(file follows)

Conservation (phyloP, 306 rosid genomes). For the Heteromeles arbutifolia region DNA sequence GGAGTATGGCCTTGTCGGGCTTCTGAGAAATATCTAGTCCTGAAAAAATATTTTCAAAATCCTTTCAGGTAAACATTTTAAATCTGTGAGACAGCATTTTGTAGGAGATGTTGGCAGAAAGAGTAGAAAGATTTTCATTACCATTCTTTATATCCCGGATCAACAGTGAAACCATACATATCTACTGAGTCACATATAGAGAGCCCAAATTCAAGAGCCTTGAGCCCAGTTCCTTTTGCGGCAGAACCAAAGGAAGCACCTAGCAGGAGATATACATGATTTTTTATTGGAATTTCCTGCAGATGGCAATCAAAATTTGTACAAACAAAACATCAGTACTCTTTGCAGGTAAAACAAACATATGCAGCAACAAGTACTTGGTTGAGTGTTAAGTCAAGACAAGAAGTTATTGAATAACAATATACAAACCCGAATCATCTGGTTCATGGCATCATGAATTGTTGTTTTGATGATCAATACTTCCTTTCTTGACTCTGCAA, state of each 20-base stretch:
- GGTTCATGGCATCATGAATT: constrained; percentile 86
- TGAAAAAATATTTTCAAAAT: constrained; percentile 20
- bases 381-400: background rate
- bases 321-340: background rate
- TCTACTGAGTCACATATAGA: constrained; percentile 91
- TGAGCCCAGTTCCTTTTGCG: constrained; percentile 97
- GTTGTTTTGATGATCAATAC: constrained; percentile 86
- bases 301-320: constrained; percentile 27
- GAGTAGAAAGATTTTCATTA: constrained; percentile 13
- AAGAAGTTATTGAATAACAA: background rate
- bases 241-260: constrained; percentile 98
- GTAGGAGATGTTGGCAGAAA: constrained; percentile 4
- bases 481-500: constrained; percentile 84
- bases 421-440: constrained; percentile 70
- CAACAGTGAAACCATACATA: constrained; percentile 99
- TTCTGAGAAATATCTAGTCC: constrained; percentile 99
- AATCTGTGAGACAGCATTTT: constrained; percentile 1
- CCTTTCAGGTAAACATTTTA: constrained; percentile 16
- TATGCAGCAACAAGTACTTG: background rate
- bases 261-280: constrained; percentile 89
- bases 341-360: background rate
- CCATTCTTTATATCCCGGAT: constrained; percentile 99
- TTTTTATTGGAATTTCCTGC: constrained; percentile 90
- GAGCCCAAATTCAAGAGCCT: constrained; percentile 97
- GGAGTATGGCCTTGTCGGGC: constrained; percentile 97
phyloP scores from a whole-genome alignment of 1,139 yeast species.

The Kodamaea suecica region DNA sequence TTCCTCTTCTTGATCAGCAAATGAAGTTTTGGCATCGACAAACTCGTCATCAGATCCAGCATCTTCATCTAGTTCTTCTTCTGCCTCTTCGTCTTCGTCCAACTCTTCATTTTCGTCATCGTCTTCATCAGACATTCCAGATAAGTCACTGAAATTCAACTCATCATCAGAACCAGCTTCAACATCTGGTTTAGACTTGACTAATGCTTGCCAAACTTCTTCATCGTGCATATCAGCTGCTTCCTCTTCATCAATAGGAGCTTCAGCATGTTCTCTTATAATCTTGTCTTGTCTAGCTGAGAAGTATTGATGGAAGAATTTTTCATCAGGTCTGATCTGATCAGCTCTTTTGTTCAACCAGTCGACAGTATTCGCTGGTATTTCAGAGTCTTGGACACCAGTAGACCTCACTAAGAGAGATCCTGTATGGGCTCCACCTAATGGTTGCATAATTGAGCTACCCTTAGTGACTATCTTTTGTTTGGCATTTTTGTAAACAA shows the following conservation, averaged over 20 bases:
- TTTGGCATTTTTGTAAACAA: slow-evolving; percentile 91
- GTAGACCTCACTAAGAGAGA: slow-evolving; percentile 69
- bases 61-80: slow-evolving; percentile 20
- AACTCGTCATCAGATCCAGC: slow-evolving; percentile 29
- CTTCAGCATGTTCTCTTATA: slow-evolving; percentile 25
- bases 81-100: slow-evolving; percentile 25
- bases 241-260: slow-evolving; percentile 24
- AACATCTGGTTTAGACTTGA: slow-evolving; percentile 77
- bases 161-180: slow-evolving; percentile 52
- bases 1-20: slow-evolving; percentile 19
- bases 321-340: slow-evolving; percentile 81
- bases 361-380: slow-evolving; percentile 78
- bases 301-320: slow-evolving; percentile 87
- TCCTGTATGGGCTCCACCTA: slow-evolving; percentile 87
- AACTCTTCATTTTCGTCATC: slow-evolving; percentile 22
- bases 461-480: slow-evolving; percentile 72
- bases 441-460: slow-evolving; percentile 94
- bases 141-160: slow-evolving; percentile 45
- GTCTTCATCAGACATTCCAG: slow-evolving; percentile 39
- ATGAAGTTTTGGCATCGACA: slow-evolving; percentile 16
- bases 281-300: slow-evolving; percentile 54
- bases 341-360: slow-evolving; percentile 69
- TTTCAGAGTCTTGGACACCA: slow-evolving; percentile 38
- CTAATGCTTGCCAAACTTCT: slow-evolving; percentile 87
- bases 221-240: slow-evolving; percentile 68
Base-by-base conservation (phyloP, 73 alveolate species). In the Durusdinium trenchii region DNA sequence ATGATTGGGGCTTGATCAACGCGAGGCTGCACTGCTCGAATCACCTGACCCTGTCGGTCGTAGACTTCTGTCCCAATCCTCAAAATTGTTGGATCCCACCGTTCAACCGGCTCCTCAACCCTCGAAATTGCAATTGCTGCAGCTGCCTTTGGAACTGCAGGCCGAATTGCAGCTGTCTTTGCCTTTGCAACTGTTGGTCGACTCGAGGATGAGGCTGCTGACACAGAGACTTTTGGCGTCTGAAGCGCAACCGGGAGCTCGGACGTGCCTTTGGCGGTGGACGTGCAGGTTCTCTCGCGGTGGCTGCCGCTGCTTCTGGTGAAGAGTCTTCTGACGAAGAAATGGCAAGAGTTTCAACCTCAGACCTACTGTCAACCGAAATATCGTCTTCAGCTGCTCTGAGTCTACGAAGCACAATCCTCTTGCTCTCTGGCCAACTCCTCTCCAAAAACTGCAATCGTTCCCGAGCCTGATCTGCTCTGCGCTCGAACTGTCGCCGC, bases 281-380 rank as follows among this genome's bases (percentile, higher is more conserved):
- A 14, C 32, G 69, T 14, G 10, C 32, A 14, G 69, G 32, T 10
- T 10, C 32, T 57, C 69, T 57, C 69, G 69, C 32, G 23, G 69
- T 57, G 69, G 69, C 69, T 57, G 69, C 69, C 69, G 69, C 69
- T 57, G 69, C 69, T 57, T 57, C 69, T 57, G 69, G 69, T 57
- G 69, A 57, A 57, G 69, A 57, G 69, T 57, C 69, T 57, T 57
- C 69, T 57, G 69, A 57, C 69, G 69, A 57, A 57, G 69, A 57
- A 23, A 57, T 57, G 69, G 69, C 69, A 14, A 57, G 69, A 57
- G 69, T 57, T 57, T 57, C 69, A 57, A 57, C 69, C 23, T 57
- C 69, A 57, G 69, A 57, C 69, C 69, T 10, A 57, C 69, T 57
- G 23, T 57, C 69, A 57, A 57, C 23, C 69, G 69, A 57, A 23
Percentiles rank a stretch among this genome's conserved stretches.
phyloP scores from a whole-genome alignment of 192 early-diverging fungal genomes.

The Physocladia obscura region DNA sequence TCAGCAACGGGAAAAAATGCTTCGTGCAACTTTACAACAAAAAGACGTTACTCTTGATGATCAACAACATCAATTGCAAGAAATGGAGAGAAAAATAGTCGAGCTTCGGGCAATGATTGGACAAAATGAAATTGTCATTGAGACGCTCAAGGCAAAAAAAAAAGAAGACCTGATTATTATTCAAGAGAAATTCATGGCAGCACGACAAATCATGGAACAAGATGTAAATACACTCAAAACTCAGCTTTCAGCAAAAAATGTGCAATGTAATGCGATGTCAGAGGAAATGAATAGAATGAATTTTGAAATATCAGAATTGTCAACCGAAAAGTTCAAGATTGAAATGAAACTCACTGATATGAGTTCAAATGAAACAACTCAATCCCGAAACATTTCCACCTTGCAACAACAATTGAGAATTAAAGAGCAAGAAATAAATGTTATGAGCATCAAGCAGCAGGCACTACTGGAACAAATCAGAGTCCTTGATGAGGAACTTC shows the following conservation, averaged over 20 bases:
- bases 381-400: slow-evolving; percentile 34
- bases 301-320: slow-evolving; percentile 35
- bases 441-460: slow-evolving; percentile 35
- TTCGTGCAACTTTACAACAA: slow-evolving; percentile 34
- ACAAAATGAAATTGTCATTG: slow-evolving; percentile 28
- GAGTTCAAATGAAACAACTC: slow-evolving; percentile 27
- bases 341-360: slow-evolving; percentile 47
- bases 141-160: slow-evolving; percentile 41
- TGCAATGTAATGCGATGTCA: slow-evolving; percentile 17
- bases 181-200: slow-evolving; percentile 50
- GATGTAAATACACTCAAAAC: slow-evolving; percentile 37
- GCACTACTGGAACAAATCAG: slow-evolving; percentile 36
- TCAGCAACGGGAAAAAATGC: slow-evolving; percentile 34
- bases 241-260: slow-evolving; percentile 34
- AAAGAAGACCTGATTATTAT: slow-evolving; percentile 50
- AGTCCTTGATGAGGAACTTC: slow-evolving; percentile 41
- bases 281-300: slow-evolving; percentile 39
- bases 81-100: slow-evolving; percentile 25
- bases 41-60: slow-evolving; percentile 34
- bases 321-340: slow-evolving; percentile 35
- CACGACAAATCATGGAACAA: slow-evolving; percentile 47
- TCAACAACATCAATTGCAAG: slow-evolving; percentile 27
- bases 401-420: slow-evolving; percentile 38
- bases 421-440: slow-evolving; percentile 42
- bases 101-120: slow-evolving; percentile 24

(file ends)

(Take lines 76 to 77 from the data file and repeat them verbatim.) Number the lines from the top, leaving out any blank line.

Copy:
- TGCAATGTAATGCGATGTCA: slow-evolving; percentile 17
- bases 181-200: slow-evolving; percentile 50